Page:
The photopolymerizable composition of this invention is a general term, including a photopolymerizable compound, photopolymerization initiator, spectral sensitizer, plasticizer, surfactant and photosensitivity enhancing agent. The photopolymerization composition preferably comprises at least a photopolymerizable compound, a photopolymerization initiator and a spectral sensitizer.

As a photopolymerizable compound are usable compounds containing one or plural vinyl groups. Examples of such a vinyl group-containing compound include acrylic acids, acrylic acid esters, acrylic acid amides, methacrylic acids, methacrylic acid esters, methacrylic acid amides, anhydrous maleic acid, maleic acid esters, itaconic acids, itaconic acid esters, styrenes, vinyl ethers, vinyl esters, N-vinyl heterocyclic compounds, aryl ethers, vinyl esters, allyl esters, and compounds containing an acryloyl group, methacryloyl group, allyl group, unsaturated polyester group, vinyloxy group or acrylamido group.

As the photopolymerization initiator is usable any compound capable of providing, upon exposure to light, a trigger which allows a photopolymerizable compound to polymerize. Such a trigger includes radical-generating compounds and compounds generating an ionic compound such as cation or anion. Examples of radical generation include generating a free radical through Norrish type I cleavage as in benzoin alkyl ether (halides, phosphineoxide compounds, organic sulfur compounds, oxime esters, peroxides, etc.), a system of efficiently generating a free radical upon interaction with other molecule, radical generating systems described in Monroe, Chemical Review [93], 435-446 (1995); S. P. Pappas, J. Rad. Curing, 14 [3], 6 (1987); G. L. Bassi, J. Rad. Curing, 14 [3], 18 (1987); E. Kustormann, Wiss. Zeitschr. THLM, 29 [3], 287 (1987); K. Tokumaru, “Zokanzai”, Kodan-sha Scientific, page 64 (1987); A. Umehara “Kobunshi-gakkai 87/3 Insatsu-Johokiroku Kenkyukai”, page 5 (1987); and “Photopolymer Technology” Nikkankogyo Shinbunsha (1988), and a dye sensitizing system. Specific examples of such a radical generating compound include aromatic carbonyl compounds, acetophenones, organic peroxides, dienylhalonium salts, organic halogen compounds, 2,4,6-substituted Striazines, 2,4,5-triaryl imidazole dimmer, azo compounds, metal arene complexes, titanocene compounds, organic borate complex or its dye salt, and compounds described in JP-A Nos. 62-150242, 64-60606, 3-20260 and 3-116043.

The spectral sensitizer used in this invention is a compound which is capable of transferring, upon light absorption, an electron or energy to the foregoing photopolymerization initiator or photopolymerizable compound, and, for example, commonly known spectral sensitizing dyes are usable in this invention. Examples of a preferred sensitizing dye include cyanine dyes, merocyanine dyes, complex cyanine dyes, oxanol dyes, squalium dyes, triarylmethane dyes, pyrylium dyes, holopolar cyanine dyes, hemicyanine dyes, styryl dyes and hemioxonol dyes. Specific examples there of are compounds described in U.S. Pat. No. 4,617,257; JP-A Nos. 59-180550, 64-13546, 5-45828, 5-45834; U.S. Pat. No. 3,615,641; JP-A Nos. 63-23145; U.S. Pat. Nos. 4,183,756 and 4,225,666; RD 176 Item 17643 (December, 1978), RD 184 Item 18431 (August, 1979), RD 187 Item 18716 (November 1979), and RD 308 Item 308119 (December 1989). In this invention, a spectral sensitizer of which visible absorption is decolorized by self absorption or the photopolymerizable composition such as a radical generating agent is preferable.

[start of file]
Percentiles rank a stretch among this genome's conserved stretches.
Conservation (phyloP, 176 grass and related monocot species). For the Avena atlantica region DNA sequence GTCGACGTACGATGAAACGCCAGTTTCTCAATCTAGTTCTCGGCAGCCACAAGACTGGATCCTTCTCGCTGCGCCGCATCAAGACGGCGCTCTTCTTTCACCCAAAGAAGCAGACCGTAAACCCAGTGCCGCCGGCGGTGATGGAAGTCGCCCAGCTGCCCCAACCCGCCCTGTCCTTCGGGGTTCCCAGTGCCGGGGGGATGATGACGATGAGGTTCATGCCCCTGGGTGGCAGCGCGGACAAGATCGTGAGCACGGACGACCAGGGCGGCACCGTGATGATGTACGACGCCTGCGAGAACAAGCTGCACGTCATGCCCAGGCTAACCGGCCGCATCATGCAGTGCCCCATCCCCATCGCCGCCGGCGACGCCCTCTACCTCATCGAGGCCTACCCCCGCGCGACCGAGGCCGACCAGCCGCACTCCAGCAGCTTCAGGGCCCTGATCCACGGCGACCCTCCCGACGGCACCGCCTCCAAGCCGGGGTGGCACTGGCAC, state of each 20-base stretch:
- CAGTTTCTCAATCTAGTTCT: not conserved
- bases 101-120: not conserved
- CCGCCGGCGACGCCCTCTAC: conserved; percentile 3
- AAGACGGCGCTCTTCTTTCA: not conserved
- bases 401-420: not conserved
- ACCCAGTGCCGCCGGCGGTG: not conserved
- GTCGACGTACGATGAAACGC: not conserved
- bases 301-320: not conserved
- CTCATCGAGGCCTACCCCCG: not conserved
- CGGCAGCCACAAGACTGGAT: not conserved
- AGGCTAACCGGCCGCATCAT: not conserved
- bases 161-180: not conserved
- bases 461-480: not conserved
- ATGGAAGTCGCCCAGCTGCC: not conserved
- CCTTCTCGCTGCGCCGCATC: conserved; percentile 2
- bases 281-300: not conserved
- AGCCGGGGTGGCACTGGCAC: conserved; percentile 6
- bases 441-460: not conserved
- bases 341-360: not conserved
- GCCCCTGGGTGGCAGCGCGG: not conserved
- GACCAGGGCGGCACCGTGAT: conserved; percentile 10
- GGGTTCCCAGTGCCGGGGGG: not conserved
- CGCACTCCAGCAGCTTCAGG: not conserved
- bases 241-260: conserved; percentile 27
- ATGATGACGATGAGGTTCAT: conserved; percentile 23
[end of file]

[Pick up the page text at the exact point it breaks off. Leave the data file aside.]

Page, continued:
The photopolymerizable composition may be a multifunctional compound having plural functions chosen from the foregoing photopolymerizable compound, photopolymerization initiator and spectral sensitizer.

In one preferred embodiment of this invention, the recording material comprises on a support microcapsules including electrophoretic colored particles and a photopolymerizable composition. Microcapsules can be prepared using commonly known techniques. Specific examples thereof are described in U.S. Pat. Nos. 2,800,457, 2,800,458, 3,111,407, 3,281,282, 3,287,154, 3,418,250, 3,660,304, 3,773,695, 3,793,68, 3,796,669, 3,914,511, 4,001,140, 4,087,376, 4,089,802, 4,025,455; JP-B Nos. 38-19574, 42-446, 42-771, 36-9168, 48-40347, 49-24159, 48-80191, 48-84086 and 51-9079 (hereinafter, the term JP-B refers to Japanese Patent Publication); JP-A No. 51-9079; British Patent Nos. 952,807, 965,074, 990,443 and 930,422; and T. Kondo “Microcapsule” Nippon Kikaku Kyokai (1991). Methods for preparing microcapsules include a phase separation from an aqueous solution, coacervation, interfacial polymerization, monomer in situ polymerization, melt dispersion cooling method and a spray drying method. Examples of microcapsule wall material include polyurethane, polyurea, polyamide, polyester, polycarbonate, isocyanate polyol, isocyanate, urea-formaldehyde resin, ureaformaldehyde-resorcinol resin, melamine-formaldehyde resin, and hydroxypropyl cellulose resin. Microcapsules preferably have an average particle size of 0.01 to 50 μm. In this invention, microcapsules can include colored electrophoretic particles, a photopolymerizable compound, a spectral sensitizer and a photopolymerization initiator.

In one preferred embodiment of this invention, the recording material comprises colored electrophoretic particles and a photopolymerizable composition on a support which was previously recessed at regular intervals, i.e., a support having recesses at regular intervals.